The London Sunday People in its review of Paris plays said of Esther: "Thousands flock no longer to the Moulin Rouge to see Mistinguett herself or the clever American ballet girls, or the beautiful women of the chorus, but to applaud a little mite, 10-year-old, who has won fame and wealth within the space of a few weeks. We are living in an age of speed but this amazing little child has broken every record of sudden theatrical success."[1]

In Stockholm, Sweden in August, Esther was famously refused service at an American restaurant run by Branda Tomton, an immigrant from the United States. Swedish dignitaries and officials around the country spoke up in support of Esther and objected to Tomton's discrimination, railing against American "Jim Crowism" in Sweden, forcing the restaurant to close.[22]

1930–1934[edit]

Esther continued her success in South America. In Rio de Janeiro, Buenos Aires, São Paulo, and Montevideo she proved to be a sensation.[23] In Rio de Janeiro, American Ambassador Morgan came to see her play and after her performance came backstage to congratulate her. He praised her ability to sing in different languages and invited her to perform for him at the American embassy. Accompanying Esther was Gordon Stretton, who was known as the Prince of Wales' favorite jazz entertainer. In the course of the evening, the president of Brazil expressed to Sidney Garner his great pleasure at seeing such capable black American artists in Brazil.[24]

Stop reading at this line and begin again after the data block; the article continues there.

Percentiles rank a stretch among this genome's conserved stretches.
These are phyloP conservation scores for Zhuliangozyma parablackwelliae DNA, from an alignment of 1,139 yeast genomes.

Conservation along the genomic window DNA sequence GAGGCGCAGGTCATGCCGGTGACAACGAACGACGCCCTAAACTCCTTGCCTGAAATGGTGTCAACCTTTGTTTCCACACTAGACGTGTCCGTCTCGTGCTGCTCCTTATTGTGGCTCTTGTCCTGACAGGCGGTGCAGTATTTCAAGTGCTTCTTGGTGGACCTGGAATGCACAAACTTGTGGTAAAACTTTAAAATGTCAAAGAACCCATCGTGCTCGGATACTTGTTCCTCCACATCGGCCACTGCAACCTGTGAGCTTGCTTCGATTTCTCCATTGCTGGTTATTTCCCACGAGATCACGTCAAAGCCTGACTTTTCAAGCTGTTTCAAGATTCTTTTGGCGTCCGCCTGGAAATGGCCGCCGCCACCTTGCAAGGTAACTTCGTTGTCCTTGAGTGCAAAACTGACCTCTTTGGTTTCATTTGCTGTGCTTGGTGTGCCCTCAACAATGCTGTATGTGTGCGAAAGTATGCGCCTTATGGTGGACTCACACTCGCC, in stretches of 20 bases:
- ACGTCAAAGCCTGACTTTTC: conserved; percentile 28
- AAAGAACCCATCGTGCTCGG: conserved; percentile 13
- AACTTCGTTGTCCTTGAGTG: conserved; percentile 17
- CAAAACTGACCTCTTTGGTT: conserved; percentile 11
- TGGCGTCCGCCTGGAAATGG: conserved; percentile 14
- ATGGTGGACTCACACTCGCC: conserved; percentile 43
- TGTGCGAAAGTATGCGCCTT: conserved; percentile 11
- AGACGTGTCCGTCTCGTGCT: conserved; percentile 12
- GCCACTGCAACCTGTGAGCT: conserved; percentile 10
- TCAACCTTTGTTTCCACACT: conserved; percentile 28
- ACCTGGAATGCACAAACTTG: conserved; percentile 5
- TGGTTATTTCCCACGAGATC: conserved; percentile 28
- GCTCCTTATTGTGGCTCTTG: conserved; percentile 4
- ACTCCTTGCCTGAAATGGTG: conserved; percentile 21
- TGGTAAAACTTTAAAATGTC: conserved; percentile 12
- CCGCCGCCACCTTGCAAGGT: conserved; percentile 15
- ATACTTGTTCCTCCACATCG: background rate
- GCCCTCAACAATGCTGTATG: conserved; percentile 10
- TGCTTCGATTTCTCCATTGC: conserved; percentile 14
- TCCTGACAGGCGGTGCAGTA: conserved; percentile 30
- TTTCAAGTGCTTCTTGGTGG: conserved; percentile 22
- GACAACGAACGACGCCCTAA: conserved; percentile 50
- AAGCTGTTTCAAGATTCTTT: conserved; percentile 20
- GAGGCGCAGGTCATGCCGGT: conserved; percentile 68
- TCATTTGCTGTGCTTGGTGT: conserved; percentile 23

Esther was interviewed in Rio de Janeiro by press who wanted to know how she had avoided the racists who lynched and burned black people in Texas and Alabama. Esther replied that she had so far escaped their wrath by staying out of the South.[25]

When Esther returned to the United States she purportedly continued touring and danced for Cab Calloway and his Orchestra as one of his Sepia Dancers at his club in New York.[citation needed] In 1934, Esther, billed as "The Sepia Dancing Doll", appeared with Helena Justa's Harlem Maniacs revue.[26]